He doesn’t get much press these days. Especially in nonprofit circles. Perhaps he should.
His name is Charles Horton Cooley, and in 1902 he expounded what he called the “looking-glass self.” A social psychological concept of self, it says, in essence, “I am not who I think I am, nor am I who you think I am. Rather, I am who I think you think I am.”
Put a bit more poetically, the looking-glass self says, “I see you, seeing me; I see the me I think you see.”
While one can certainly argue the merits and demerits of such mirroring dynamics, a key truth lurks here. As social beings, few of us are so self-encapsulated that we are completely immune to the ways in which our “selves” are mirrored, and thus, to varying degrees, shaped or constructed by our daily interactions with others.
Enter the Pygmalion effect, named after the mythical sculptor whose ivory statue comes to life. Succinctly, the Pygmalion dynamic is captured in the notion that if we treat people as they are, we make them worse. If we treat them as who they are capable of being, we help them to become all they can be.
Less romantically, research has confirmed time and again that our sense of self is essentially modifiable in relation to the expectations, mental projections, and feedback of others. In one study, for example, 75% of the variance in achievement among military trainees could be explained on the basis of induced positive expectation on the part of those in positions of authority.
More powerfully still, the Pygmalion effect has been demonstrated not only to change performance levels, but also more deeply rooted “stable” self-conceptions. And amazingly, these effects can be experimentally induced in 15 minutes and can transform the course of a lifetime. As Dr. David Cooperrider insightfully notes, “The key point is that all of our cognitive capacities — perception, memory, learning — are cued and shaped by the images projected through our expectancies.”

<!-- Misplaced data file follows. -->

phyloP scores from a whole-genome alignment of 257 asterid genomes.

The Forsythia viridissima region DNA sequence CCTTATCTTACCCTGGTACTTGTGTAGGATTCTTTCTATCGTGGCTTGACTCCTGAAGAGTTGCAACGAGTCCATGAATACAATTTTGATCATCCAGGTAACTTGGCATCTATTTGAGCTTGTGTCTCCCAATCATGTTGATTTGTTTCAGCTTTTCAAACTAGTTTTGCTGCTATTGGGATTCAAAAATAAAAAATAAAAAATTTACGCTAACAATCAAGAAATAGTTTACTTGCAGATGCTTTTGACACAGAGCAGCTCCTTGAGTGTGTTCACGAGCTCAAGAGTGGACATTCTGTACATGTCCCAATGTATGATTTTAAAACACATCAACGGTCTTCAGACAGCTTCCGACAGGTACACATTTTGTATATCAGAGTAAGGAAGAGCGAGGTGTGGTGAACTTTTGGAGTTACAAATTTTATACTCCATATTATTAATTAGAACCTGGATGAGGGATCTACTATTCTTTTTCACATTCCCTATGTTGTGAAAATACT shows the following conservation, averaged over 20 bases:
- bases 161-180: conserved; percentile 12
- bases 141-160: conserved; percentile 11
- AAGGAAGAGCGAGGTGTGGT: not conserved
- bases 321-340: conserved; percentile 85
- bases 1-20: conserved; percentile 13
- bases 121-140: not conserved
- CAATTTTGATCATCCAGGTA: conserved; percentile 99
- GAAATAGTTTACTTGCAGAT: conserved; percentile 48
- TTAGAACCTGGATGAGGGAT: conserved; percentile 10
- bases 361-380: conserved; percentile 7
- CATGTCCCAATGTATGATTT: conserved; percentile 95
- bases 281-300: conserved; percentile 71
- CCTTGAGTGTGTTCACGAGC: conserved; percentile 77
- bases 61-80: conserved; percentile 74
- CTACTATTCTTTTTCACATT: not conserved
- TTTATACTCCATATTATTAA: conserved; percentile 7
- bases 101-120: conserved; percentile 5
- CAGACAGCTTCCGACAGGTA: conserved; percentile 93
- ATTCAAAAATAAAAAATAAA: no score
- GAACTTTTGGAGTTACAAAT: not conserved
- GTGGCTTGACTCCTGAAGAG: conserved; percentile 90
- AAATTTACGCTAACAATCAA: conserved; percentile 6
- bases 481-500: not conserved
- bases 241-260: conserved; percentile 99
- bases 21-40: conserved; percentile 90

What’s my point?
Simply that you and I have the uncanny power in our daily interactions to make people better simply by seeing them as being all that they can be. Or, if that’s too much of a stretch for the macho “Get real!” types among us, what if we simply saw a little bit more in others, mirroring to family, friends, and associates that we see more than the best of their current selves…we regularly catch glimpses of how much better they’re capable of becoming.
I’m afraid that the only type of prophet I’m ever likely to be is one who has at least partially grasped the life-changing power of these self-fulfilling prophecies. If, as a consequence, I can help people in some small way to become their best as ministry leaders and managers, that’s good enough for me.
Larry Johnston is the president of McConkey-Johnston International, where he has spent 40 years working with leading Christian organizations, consulting internationally in fundraising, strategic management, organization development and leading and managing change.
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